The National – Trouble Will Find Me

After the success of their last album ‘High Violet’ The National’s next offering was always going to be a highly anticipated record and ‘Trouble Will Find Me’, their sixth, is perhaps their best to date. From the epic ‘I Should Live In Salt’ through its thirteen tracks and hour runtime contains some of the best songs that Matt and co have written. Musically rich and layered it is The National’s trademark sound and Matt’s lyrics that make every inch of this record a treasure. Lead single ‘Demons’ builds beautifully as Matt sings ‘Do not know what’s wrong with me, Sours in the cup, When I walk into a room, I do not light it up, Fuck’. Instruments ebb and flow from quiet to loud and back again and it is the juxtaposition between the fuller sounds, sweeping strings, guitars played with just a little more force to the delicate and spacious moments where the songs come alive. The presence of St. Vincent and Sharon Van Etten throughout, although subtle, cannot be ignored as theirs is such an integral part of the overall sound as is Sufjan Stevens again lurking in the background providing drum machine to certain tracks. Songs like ‘I Need My Girl’ and the stand out ‘Pink Rabbits’ are heart breaking the latter containing the lines ‘I’m so surprised you want to dance with me now, I was just getting used to living life without you around, I’m so surprised you want to dance with me now, You always said I held you way too high off the ground’. It ends with Matt repeating ‘You said it would be painless, The needle in the dark, You said it would be painless, It wasn’t that at all’ which is just one example of some of the many memorable moments contained within the lyrics. While some may wrongly label the band miserable because they tackle some dark issues ‘Trouble Will Find Me’ has the uncanny knack of still being light, it’s not a record that will depress you despite its themes, which is a skill in itself. I could go on about just how good this record is but I don’t want to spoil it for you all I will say in conclusion is I can’t recommend it highly enough and I will bet money that when they do the album of the year lists this record will feature in most of them and if not at the top certainly close.

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4 Responses to The National – Trouble Will Find Me

  1. This record tells a story. Perhaps it’s not meant to be such an overt chronicle of a broken relationship, but few albums have felt like such a self-contained narrative to me. Trouble Will Find Me weaves a tale of loss, loneliness, and a touch of closure, tied together with beautifully melancholy melodies and frank lyrics.

  2. Album Rating: 4.5 | Sound Off thanks, I’ve wanted to have a stab at a brief review for a while now and this album felt like a good fit because my reason for liking this band/album isn’t very deep so so so excited to see them with Frightened Rabbit in September. Their set on Day 1 of Sasquatch 2010 is still one of my all-time favourite concerts.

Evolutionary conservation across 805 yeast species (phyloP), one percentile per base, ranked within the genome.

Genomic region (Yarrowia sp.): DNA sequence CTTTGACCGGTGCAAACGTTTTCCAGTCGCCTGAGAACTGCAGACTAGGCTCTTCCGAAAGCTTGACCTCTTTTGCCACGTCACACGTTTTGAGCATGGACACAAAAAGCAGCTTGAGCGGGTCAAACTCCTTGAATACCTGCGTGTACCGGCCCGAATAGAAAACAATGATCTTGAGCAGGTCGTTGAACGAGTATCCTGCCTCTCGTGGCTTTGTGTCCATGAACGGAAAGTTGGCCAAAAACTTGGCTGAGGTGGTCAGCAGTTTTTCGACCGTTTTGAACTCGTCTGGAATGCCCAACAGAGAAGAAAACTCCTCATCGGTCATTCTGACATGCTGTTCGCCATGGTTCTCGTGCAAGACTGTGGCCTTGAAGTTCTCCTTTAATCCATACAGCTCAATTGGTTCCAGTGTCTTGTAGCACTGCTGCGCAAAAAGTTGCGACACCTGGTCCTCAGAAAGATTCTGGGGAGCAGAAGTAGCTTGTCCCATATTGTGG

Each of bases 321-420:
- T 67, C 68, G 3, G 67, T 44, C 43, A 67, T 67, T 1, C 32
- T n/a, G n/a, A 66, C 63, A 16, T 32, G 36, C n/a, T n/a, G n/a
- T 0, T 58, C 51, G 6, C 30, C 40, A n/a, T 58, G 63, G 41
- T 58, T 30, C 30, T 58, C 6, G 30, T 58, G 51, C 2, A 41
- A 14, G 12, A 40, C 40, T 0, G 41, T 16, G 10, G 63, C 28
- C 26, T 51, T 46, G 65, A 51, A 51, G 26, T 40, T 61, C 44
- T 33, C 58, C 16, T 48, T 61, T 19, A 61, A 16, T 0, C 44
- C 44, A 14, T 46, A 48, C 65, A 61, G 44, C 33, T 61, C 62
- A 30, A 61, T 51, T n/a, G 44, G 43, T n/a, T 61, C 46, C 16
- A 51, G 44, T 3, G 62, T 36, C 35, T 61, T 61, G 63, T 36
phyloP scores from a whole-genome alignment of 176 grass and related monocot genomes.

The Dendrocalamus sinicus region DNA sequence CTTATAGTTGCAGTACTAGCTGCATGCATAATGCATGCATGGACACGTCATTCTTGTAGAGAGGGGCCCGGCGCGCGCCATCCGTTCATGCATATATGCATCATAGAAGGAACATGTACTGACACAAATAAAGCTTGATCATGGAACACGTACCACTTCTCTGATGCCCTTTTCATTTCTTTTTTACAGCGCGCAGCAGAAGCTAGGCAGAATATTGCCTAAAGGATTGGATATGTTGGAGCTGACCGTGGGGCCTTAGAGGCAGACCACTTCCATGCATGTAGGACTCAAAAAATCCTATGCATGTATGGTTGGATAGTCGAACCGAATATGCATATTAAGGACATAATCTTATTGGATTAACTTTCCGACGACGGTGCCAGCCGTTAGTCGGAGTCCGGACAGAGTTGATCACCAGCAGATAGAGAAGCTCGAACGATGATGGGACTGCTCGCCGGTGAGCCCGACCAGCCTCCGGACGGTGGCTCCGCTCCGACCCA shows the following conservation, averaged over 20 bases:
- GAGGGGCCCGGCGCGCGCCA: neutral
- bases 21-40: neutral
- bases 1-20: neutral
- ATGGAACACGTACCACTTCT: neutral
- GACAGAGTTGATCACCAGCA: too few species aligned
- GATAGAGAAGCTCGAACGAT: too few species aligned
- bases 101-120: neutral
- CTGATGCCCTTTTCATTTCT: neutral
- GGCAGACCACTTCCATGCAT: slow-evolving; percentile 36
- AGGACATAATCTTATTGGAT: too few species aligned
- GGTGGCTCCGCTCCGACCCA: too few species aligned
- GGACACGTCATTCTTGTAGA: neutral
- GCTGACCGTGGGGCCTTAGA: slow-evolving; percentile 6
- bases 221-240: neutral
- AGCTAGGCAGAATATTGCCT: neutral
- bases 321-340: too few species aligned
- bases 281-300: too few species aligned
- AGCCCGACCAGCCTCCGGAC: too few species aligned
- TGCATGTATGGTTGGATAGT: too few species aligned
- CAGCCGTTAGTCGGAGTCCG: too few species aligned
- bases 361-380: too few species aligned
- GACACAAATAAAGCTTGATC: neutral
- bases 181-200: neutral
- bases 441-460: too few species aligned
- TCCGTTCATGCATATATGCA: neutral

3. When the National announced their latest conceptual stunt , playing the same song over and over for a six-hour stretch, the joke that a ton of people in my Twitter feed made was some variation on this one: How is this any different from a normal National show? It’s certainly true that the band has a formula: Plummy muttered verses, slow swirling orchestral build, grand pounding chorus, arrangements that build until the song is just about ready to end. In the lead-up to Trouble Will Find Me, the band’s members have talked a bit in interviews about how the songs are more aggressive than the ones on the last album. And the lineup of guests on the album is heavy enough on indie luminaries (Sufjan Stevens, St. Vincent, Sharon Van Etten) to shame a Kanye album. But neither of these tweaks amount to a vastly different National-album experience. The band members might consider the songs more aggressive, but if anything, they sound, to my ears, more restrained and delicately assembled; not one wail-along chorus has leapt out on my first few listens. And without staring at the album’s credit sheet, I have no idea which famous friends contributed which sounds. If the album has any distinguishing characteristics in the band’s catalog, it’s probably its general somberness — that lack of explosive hooks — and its increased reliance on expansively arranged strings and horns. Also, Matt Berninger’s gravelly baritone has somehow gotten even deeper since High Violet, and I’m not even sure how that’s possible. Other than those minor evolutions, though, it’s the same old National.

  4. Album Rating: 4.5 | Sound Off thanks, I’ve wanted to have a stab at a brief review for a while now and this album felt like a good fit because my reason for liking this band/album isn’t very deep so so so excited to see them with Frightened Rabbit in September. Their set on Day 1 of Sasquatch 2010 is still one of my all-time favourite concerts.

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